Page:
Q: How valuable is a guy like Jacquian Williams in defending tight ends?
A: Very valuable in the sense that you feel like you can match up and keep a linebacker on the field instead of putting another defensive back on the field and that helps.
Q: How important is it to be physical at the line of scrimmage with athletic tight ends?
A: That’s the key. Can we smack them in the mouth and be physical with them and they’ll be physical with us. When it’s all said and done, who wins the physical battle?
Q: A lot of people are saying that towards the end of the season you’re now able to call the plays you want to. What is different?
A: We had a lot of interchangeable parts and I think I spoke throughout the season that we were not able to play together as a front, as a secondary, and as a linebacking corps. So over the last four or five weeks we’ve been able to play together. I think I answered the question during the course of the season that our coverage is based on feel and knowing where people are and trust. We’ve been able to feel and trust each other now because we’ve played together as a unit. Defensive line, linebackers, and secondary. The parts have all come together and now I don’t have to substitute a guy in and substitute guy in and change the coverage and say this guy has a weakness so I have to do something different. We’ve come together and we’ve been able to play together, so everyone is a lot more comfortable in their roles.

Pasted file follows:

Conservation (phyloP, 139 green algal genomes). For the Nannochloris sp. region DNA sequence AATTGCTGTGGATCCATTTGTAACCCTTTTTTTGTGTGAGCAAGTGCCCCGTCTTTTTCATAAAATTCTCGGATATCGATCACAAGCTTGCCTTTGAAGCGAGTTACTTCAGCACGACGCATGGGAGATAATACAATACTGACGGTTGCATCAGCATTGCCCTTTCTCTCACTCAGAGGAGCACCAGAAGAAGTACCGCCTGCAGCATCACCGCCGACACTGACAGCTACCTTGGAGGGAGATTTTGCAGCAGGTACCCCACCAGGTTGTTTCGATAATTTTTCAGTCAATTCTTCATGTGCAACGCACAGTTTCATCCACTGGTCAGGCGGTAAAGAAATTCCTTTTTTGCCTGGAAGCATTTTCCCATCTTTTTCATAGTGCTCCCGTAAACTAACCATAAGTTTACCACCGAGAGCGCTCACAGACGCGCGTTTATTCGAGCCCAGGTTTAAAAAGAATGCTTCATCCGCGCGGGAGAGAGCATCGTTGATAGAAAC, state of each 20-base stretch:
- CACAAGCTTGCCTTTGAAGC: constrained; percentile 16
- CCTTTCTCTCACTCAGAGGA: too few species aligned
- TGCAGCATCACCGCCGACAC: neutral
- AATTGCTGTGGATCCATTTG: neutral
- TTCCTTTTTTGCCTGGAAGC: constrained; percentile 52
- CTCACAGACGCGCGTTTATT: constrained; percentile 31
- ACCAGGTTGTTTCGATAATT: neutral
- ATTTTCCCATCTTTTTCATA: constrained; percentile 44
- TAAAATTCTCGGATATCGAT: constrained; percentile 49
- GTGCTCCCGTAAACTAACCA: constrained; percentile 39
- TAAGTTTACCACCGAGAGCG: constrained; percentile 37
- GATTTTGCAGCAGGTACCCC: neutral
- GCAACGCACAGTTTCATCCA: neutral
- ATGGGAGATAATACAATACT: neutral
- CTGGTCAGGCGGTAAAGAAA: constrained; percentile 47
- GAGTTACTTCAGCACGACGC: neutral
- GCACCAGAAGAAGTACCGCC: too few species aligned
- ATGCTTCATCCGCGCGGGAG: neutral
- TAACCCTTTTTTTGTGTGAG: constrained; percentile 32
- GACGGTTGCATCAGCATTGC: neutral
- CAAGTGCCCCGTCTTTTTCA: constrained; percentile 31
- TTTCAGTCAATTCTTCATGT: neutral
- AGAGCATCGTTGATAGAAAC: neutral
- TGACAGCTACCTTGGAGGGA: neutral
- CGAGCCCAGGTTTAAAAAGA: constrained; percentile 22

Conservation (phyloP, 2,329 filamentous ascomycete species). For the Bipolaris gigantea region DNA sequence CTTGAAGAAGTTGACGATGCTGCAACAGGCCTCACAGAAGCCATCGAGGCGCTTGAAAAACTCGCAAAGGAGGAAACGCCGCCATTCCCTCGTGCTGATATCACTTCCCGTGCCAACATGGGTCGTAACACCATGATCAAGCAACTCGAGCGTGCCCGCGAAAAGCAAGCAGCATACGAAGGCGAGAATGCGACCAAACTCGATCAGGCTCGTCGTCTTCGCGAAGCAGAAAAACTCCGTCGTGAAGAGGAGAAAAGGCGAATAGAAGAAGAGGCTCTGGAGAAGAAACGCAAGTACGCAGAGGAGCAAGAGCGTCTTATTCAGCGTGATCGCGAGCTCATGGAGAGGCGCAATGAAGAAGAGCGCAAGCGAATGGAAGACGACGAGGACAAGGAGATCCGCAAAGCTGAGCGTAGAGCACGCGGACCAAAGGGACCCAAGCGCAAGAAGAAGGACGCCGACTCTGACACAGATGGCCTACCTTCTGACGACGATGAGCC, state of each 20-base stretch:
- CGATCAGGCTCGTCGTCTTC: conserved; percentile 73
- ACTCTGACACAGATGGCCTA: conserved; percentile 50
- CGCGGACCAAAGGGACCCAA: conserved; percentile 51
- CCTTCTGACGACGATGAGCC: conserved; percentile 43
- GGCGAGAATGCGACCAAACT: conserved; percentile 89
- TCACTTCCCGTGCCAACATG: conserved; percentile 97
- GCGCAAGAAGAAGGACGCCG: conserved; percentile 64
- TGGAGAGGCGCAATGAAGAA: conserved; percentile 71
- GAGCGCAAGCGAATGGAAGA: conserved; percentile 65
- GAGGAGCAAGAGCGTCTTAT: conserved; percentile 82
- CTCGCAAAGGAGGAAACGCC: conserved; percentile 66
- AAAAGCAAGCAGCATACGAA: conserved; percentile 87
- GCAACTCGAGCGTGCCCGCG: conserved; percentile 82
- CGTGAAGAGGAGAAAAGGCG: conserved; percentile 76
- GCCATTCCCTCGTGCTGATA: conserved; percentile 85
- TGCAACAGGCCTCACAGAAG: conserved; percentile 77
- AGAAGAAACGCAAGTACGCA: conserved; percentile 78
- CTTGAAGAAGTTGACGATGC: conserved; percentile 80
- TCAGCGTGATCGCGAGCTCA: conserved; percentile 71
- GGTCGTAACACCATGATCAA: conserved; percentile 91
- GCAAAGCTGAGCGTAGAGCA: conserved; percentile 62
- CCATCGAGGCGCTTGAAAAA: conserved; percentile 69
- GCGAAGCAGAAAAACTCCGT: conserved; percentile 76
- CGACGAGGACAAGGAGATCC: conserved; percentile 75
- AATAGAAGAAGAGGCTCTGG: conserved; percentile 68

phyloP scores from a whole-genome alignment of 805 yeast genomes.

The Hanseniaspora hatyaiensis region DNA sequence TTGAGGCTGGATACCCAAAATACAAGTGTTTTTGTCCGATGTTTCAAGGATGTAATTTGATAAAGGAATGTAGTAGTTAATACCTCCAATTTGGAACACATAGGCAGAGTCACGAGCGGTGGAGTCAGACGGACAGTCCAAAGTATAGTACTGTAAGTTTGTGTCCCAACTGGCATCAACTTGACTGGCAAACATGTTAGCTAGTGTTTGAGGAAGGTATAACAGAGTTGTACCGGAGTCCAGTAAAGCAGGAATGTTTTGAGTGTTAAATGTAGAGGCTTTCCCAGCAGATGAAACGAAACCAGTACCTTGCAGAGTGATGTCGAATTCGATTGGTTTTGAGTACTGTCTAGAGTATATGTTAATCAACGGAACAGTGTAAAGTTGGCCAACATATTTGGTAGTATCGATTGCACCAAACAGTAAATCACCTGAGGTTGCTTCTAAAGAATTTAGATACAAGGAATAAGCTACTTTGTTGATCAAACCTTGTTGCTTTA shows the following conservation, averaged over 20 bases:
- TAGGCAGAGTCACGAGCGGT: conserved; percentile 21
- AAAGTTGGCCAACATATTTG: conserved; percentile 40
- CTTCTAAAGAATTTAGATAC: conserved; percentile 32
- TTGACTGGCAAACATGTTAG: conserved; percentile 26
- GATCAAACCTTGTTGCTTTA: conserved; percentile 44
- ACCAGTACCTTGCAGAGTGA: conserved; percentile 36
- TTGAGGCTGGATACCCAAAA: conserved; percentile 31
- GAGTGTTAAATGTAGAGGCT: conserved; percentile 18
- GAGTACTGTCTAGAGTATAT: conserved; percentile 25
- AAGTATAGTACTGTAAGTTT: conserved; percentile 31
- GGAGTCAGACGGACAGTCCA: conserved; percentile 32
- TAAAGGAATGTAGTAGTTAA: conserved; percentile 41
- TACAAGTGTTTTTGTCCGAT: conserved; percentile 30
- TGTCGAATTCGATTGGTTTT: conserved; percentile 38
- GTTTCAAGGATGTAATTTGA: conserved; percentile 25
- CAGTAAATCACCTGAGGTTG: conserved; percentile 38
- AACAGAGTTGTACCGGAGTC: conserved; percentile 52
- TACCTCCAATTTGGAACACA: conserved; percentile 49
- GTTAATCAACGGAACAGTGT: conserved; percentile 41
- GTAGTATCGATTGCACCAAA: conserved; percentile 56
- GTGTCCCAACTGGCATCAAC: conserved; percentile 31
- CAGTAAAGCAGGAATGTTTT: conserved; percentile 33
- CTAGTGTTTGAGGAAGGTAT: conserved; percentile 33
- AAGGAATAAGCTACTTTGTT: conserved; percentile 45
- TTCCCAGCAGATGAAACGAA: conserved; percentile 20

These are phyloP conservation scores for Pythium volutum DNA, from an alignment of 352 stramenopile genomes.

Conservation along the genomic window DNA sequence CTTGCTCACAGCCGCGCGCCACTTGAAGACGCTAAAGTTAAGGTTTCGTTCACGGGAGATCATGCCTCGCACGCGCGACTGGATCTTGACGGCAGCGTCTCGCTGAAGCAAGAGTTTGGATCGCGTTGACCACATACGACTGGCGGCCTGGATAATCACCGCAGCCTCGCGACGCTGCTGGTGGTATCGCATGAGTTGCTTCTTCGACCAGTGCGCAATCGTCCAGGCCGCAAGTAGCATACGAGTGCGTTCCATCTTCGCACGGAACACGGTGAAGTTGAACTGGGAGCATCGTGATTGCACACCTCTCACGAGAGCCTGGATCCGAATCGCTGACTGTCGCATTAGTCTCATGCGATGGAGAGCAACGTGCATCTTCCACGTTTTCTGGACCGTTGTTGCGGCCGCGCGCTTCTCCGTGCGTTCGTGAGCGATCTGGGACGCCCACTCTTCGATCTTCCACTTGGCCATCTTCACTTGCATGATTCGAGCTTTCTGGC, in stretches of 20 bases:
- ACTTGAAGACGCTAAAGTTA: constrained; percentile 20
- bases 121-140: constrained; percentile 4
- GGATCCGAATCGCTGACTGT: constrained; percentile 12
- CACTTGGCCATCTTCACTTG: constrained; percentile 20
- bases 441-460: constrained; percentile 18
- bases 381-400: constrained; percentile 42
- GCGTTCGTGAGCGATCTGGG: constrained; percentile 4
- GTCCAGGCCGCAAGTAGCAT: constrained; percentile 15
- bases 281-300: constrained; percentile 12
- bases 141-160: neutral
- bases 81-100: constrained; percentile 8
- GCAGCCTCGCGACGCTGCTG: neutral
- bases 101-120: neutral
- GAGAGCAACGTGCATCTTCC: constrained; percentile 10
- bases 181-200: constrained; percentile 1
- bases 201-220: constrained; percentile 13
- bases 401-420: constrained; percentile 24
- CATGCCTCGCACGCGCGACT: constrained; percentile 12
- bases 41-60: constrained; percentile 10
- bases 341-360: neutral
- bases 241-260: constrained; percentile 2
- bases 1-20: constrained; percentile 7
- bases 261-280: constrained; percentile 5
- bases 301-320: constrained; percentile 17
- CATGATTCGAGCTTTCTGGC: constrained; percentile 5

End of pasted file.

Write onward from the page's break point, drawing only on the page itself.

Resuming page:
Q: Was there ever a concern that players would stop buying in?
A: No, we never stopped communicating with each other. We knew we could get it together and we would get it together. It was just a matter of when. Obviously there was frustration. This is the era of instant gratification, so we wanted it to happen right now. But we just kept talking to each other, we kept communicating with each other, we kept believing in each other. I never saw any doubt.
Q: Did you actually see a benefit between your first and second year despite all the change on defense?
A: I’m seeing the benefit now. I didn’t think I was seeing it early because of the lockout and injuries and trying to put new players into the system and them learning the system. But I see it now, bringing a Chase Blackburn back, who understood our system, who had knowledge of our system, and can go in and within in a matter of weeks get caught up to speed. So, yes, now I do see the benefits.
Q: Has the fact that the defense came together so late hurt your chances at a head coaching position?
A: I’m just trying to keep the job I have. I’m happy not to see my name in print sometimes, so I don’t know. I’ve been focusing on the job at hand and that hasn’t been a concern for me.
Q: Do you feel like you are able to listen to suggestions from players?
A: Because we are able to communicate and we talk to each other, yes. I think because I know the players a lot better, definitely. I think that as a coordinator, and as a leader, you’re most effective when you’re listening, not talking.